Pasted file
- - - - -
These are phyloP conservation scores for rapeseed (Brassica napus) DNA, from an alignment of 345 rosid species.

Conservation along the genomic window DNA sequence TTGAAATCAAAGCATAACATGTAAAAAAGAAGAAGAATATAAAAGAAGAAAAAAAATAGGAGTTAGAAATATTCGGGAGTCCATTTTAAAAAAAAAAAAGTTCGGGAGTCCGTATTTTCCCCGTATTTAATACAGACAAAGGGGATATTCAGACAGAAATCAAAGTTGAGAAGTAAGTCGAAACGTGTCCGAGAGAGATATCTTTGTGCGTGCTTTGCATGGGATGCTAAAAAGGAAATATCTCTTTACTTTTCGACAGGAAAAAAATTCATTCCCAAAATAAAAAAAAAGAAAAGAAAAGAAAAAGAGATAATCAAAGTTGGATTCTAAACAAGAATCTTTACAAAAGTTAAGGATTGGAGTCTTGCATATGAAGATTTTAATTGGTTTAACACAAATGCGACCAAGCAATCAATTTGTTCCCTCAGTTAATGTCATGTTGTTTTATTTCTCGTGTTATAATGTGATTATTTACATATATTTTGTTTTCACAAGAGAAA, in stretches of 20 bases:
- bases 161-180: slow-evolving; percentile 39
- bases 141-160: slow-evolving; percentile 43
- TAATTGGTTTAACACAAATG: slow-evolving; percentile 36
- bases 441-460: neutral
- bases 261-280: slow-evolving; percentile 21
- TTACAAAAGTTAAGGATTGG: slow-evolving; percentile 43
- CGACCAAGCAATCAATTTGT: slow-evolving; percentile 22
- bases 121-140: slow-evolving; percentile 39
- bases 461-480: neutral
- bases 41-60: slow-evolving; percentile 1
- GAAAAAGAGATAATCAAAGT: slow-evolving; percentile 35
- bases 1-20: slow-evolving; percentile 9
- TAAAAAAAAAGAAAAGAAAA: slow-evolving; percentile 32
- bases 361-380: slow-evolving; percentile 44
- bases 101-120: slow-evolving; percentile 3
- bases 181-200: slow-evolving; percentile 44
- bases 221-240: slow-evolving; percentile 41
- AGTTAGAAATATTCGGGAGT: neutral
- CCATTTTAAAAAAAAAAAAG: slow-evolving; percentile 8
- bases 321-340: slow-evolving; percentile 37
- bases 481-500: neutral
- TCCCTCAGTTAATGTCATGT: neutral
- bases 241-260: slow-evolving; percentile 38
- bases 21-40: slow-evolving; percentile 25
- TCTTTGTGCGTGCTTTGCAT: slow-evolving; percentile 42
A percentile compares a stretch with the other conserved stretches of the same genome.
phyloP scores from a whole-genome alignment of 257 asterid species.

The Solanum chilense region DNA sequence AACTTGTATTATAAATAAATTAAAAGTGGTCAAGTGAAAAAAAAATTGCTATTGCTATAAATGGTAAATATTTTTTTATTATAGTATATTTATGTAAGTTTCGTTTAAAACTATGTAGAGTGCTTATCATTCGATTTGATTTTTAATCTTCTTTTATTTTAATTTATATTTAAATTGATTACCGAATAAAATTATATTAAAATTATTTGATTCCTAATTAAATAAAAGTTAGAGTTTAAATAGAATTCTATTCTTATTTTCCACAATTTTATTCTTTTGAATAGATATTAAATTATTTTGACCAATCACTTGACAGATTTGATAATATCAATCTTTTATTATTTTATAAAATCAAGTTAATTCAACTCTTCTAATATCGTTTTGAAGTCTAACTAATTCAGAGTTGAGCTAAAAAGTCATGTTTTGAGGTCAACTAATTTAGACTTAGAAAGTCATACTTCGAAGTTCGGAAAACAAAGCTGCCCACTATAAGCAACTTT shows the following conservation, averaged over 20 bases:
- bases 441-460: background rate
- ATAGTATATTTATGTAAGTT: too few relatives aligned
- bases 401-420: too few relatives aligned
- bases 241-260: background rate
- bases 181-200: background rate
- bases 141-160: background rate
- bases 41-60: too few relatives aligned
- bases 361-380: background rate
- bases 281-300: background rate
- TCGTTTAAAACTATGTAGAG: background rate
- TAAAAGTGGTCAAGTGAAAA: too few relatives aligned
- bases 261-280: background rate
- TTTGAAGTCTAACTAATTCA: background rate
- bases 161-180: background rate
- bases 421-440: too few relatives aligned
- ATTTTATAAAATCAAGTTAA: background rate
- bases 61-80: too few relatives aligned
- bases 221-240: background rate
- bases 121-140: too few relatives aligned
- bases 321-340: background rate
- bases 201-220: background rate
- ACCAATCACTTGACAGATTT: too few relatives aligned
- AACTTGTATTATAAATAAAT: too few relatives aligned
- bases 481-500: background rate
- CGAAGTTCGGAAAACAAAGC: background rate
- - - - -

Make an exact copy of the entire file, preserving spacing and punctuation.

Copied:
These are phyloP conservation scores for rapeseed (Brassica napus) DNA, from an alignment of 345 rosid species.

Conservation along the genomic window DNA sequence TTGAAATCAAAGCATAACATGTAAAAAAGAAGAAGAATATAAAAGAAGAAAAAAAATAGGAGTTAGAAATATTCGGGAGTCCATTTTAAAAAAAAAAAAGTTCGGGAGTCCGTATTTTCCCCGTATTTAATACAGACAAAGGGGATATTCAGACAGAAATCAAAGTTGAGAAGTAAGTCGAAACGTGTCCGAGAGAGATATCTTTGTGCGTGCTTTGCATGGGATGCTAAAAAGGAAATATCTCTTTACTTTTCGACAGGAAAAAAATTCATTCCCAAAATAAAAAAAAAGAAAAGAAAAGAAAAAGAGATAATCAAAGTTGGATTCTAAACAAGAATCTTTACAAAAGTTAAGGATTGGAGTCTTGCATATGAAGATTTTAATTGGTTTAACACAAATGCGACCAAGCAATCAATTTGTTCCCTCAGTTAATGTCATGTTGTTTTATTTCTCGTGTTATAATGTGATTATTTACATATATTTTGTTTTCACAAGAGAAA, in stretches of 20 bases:
- bases 161-180: slow-evolving; percentile 39
- bases 141-160: slow-evolving; percentile 43
- TAATTGGTTTAACACAAATG: slow-evolving; percentile 36
- bases 441-460: neutral
- bases 261-280: slow-evolving; percentile 21
- TTACAAAAGTTAAGGATTGG: slow-evolving; percentile 43
- CGACCAAGCAATCAATTTGT: slow-evolving; percentile 22
- bases 121-140: slow-evolving; percentile 39
- bases 461-480: neutral
- bases 41-60: slow-evolving; percentile 1
- GAAAAAGAGATAATCAAAGT: slow-evolving; percentile 35
- bases 1-20: slow-evolving; percentile 9
- TAAAAAAAAAGAAAAGAAAA: slow-evolving; percentile 32
- bases 361-380: slow-evolving; percentile 44
- bases 101-120: slow-evolving; percentile 3
- bases 181-200: slow-evolving; percentile 44
- bases 221-240: slow-evolving; percentile 41
- AGTTAGAAATATTCGGGAGT: neutral
- CCATTTTAAAAAAAAAAAAG: slow-evolving; percentile 8
- bases 321-340: slow-evolving; percentile 37
- bases 481-500: neutral
- TCCCTCAGTTAATGTCATGT: neutral
- bases 241-260: slow-evolving; percentile 38
- bases 21-40: slow-evolving; percentile 25
- TCTTTGTGCGTGCTTTGCAT: slow-evolving; percentile 42
A percentile compares a stretch with the other conserved stretches of the same genome.
phyloP scores from a whole-genome alignment of 257 asterid species.

The Solanum chilense region DNA sequence AACTTGTATTATAAATAAATTAAAAGTGGTCAAGTGAAAAAAAAATTGCTATTGCTATAAATGGTAAATATTTTTTTATTATAGTATATTTATGTAAGTTTCGTTTAAAACTATGTAGAGTGCTTATCATTCGATTTGATTTTTAATCTTCTTTTATTTTAATTTATATTTAAATTGATTACCGAATAAAATTATATTAAAATTATTTGATTCCTAATTAAATAAAAGTTAGAGTTTAAATAGAATTCTATTCTTATTTTCCACAATTTTATTCTTTTGAATAGATATTAAATTATTTTGACCAATCACTTGACAGATTTGATAATATCAATCTTTTATTATTTTATAAAATCAAGTTAATTCAACTCTTCTAATATCGTTTTGAAGTCTAACTAATTCAGAGTTGAGCTAAAAAGTCATGTTTTGAGGTCAACTAATTTAGACTTAGAAAGTCATACTTCGAAGTTCGGAAAACAAAGCTGCCCACTATAAGCAACTTT shows the following conservation, averaged over 20 bases:
- bases 441-460: background rate
- ATAGTATATTTATGTAAGTT: too few relatives aligned
- bases 401-420: too few relatives aligned
- bases 241-260: background rate
- bases 181-200: background rate
- bases 141-160: background rate
- bases 41-60: too few relatives aligned
- bases 361-380: background rate
- bases 281-300: background rate
- TCGTTTAAAACTATGTAGAG: background rate
- TAAAAGTGGTCAAGTGAAAA: too few relatives aligned
- bases 261-280: background rate
- TTTGAAGTCTAACTAATTCA: background rate
- bases 161-180: background rate
- bases 421-440: too few relatives aligned
- ATTTTATAAAATCAAGTTAA: background rate
- bases 61-80: too few relatives aligned
- bases 221-240: background rate
- bases 121-140: too few relatives aligned
- bases 321-340: background rate
- bases 201-220: background rate
- ACCAATCACTTGACAGATTT: too few relatives aligned
- AACTTGTATTATAAATAAAT: too few relatives aligned
- bases 481-500: background rate
- CGAAGTTCGGAAAACAAAGC: background rate